I stumbled upon this post on Quora written by Marcus Geduld, explaining why some people react so negatively to criticism. He explains that it’s also important to understand the motives and mindset of the person offering the critique as well. It’s a two-way interaction.
People (and some other animals) seem to have an innate obsession with social hierarchies. We want to be valued by others. Anything that threatens our social rank evokes fight-or-flight instincts. That’s not going to change. Criticism is not necessarily a threat of this sort, but it can be. And whether it is or not from the critic’s point-of-view, the person being criticized may perceive it as threatening.
The first thing to keep in mind is the motive of the person being criticized. Let’s say he’s a question-answerer on Quora. Why is he answering a question?
1. To add to the knowledge base?
2. To add to the knowledge base and be seen as a smart, witty or ethical person?
3. To be seen as a smart, witty or ethical person? (He doesn’t really care about the knowledge base.)
If his motive is #2 or #3, his social rank is bound up with his answer. So he will naturally feel criticism, even if it’s not meant as personal criticism, to be an attack. Which will enable his fight-or-flight instinct.
Some people feel threatened but are able to overrule the feeling with reason: “It feels shitty, but I can tell he’s not criticizing me personally, so I need to be a grownup and accept it.” Others aren’t able to do that.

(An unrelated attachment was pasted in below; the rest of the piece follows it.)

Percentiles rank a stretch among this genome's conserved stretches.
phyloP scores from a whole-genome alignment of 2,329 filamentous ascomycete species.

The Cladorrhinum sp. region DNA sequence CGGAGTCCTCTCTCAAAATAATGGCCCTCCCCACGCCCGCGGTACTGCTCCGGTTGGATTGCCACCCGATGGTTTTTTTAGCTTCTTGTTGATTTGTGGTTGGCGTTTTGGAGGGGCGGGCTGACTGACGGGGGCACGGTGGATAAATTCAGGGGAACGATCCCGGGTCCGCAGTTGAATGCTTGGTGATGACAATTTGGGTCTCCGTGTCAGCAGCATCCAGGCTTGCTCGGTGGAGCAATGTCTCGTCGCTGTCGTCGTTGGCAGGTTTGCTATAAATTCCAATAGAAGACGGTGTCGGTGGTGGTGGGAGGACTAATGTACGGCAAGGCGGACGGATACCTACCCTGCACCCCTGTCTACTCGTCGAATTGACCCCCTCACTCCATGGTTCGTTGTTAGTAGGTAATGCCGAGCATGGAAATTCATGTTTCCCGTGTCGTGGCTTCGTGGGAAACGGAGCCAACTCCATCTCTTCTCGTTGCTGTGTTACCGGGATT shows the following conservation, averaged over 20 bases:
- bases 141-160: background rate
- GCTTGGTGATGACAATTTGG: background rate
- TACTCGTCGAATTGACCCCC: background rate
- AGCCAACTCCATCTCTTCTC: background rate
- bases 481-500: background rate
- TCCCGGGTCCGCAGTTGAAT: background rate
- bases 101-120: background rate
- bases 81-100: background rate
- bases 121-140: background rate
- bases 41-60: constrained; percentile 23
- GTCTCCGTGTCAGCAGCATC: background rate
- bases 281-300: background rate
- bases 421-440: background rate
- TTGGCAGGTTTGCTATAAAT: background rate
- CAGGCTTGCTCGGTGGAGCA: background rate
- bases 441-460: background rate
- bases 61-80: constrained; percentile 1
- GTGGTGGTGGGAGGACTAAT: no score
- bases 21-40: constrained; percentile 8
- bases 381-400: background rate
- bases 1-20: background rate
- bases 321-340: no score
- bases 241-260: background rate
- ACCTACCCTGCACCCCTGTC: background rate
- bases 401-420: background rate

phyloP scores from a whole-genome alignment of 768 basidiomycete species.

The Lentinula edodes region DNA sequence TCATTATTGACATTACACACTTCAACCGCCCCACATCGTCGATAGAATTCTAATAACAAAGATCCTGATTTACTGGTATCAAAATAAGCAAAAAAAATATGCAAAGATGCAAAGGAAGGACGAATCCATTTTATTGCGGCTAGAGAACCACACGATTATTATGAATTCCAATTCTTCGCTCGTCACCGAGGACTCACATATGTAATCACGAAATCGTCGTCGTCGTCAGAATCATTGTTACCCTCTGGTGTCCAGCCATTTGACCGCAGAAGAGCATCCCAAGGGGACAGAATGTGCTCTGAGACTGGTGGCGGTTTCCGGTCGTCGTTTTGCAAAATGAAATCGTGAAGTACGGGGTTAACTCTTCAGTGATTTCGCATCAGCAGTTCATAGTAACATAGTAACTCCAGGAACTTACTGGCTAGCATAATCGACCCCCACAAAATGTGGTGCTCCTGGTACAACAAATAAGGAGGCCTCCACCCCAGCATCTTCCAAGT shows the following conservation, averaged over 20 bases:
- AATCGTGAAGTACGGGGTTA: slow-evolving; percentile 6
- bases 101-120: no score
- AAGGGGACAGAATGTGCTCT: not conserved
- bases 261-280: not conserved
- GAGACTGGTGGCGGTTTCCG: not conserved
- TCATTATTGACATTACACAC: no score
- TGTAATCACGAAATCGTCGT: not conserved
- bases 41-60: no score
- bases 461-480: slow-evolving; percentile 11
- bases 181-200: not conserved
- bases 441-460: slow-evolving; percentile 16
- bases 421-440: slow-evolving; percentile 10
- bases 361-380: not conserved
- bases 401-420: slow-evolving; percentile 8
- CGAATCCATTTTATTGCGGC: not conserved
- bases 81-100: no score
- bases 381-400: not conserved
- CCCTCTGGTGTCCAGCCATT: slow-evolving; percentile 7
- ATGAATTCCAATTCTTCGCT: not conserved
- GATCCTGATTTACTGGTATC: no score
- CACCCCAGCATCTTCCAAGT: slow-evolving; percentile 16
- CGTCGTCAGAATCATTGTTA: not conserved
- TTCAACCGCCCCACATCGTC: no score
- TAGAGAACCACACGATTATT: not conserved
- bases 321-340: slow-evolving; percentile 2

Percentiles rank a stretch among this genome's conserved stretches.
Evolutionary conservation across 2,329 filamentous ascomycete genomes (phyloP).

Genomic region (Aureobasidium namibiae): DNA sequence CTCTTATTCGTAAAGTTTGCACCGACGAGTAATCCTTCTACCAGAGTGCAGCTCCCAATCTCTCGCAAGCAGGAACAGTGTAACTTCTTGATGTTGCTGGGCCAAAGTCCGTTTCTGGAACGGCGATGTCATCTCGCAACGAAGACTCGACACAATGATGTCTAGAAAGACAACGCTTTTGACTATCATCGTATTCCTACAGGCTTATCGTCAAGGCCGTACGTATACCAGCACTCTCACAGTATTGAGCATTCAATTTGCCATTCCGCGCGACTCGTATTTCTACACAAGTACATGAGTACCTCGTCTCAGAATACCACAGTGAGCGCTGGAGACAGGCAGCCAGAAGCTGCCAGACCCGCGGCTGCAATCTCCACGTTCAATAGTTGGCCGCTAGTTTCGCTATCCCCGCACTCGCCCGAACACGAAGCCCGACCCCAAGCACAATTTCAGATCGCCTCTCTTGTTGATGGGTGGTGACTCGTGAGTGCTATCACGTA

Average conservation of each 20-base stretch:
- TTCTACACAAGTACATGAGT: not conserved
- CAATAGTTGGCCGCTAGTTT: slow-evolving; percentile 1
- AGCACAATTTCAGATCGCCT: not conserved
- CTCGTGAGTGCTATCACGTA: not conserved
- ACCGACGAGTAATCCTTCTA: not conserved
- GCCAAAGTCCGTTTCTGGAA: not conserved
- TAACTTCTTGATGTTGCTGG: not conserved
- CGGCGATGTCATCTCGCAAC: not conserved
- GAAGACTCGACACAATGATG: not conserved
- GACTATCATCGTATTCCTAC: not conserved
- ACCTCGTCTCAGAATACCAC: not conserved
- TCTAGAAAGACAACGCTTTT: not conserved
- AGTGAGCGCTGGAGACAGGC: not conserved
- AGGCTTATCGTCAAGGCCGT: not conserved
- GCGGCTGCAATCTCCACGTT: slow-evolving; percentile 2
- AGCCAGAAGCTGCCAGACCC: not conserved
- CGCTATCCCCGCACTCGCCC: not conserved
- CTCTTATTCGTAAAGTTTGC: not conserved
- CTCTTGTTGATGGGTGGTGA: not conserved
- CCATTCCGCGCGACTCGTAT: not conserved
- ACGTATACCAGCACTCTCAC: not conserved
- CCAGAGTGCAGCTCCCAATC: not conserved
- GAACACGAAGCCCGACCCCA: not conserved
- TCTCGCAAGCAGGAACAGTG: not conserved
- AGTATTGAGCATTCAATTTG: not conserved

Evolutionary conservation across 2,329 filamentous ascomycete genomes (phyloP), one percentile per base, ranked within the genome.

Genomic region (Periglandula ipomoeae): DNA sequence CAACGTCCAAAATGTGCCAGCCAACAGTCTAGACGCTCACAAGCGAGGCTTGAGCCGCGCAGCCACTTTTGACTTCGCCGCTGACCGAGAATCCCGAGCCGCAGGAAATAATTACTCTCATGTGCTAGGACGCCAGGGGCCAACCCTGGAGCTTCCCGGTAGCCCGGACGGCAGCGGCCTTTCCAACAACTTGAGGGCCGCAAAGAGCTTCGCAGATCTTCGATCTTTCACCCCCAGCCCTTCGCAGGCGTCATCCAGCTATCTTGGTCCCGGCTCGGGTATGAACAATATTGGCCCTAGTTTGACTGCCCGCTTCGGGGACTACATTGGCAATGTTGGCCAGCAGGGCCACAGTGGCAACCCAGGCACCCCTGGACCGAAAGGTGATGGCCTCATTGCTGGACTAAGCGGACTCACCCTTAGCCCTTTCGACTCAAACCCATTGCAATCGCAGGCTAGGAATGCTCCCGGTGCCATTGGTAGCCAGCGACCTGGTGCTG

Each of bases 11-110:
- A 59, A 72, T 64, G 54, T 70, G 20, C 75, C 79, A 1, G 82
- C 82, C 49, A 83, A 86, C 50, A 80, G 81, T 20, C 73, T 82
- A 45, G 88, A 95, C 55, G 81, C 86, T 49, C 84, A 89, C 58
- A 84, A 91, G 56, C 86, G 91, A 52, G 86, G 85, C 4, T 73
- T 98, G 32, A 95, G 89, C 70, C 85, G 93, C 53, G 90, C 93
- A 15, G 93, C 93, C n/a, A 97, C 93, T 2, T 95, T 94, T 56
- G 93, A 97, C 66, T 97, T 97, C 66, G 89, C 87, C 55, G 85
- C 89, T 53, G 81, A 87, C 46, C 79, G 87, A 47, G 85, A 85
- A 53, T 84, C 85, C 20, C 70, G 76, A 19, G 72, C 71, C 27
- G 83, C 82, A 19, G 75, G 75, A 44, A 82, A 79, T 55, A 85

A small number of people have motive #1 in its purest sense. They will not even feel threatened. They simple care about knowledge. In fact, they’ll be thankful you pointed out a flaw in their thinking.
A lot of people will have mixed feelings: they’ll genuinely be happy to learn from you, but they’ll also feel threatened by your criticism. They are in the #2 range. People in the #3 range will leave or lash out.
In my experience, most of the #3s were damaged as children. They were ignored by their parents or teachers, and the only ways they could get attention were through displays of intelligence or wit. (The movie “Quiz Show” explores this syndrome.) When you criticize them, you’re slapping the little child that still lives inside them — not deep down inside them but right under the epidermis.
Next, it’s worth thinking about the motivations of critics:
1. Improving the knowledge base?
2. Improving the knowledge base and proving their intellectual superiority?
3. Proving their intellectual superiority. (E.g. belittling the person they are criticizing.)
Most of us have met some #2s and 3s. And the trouble is, it’s not always easy to tell if someone is a #1 or a 2/3. If a 2 or 3 from the first list meets someone he thinks may be a 2 or 3 from this list, the result is hurt feelings, flame wars and tears.
I admit that as a critic, I have been very guilty of #2 and #3 in the past, and I apologise if I may have offended anyone. It’s partially my fault. Unfortunately, I cannot go back and change the past, this is not Steins;Gate.
From now on I will continue to post interesting stuff about games, animation, movies, pro wrestling, and et cetera on the topics that interest me. But I will do my best to tone down my sometimes arrogant and superior-sounding tone. Let’s have fun learning, and learn to have fun.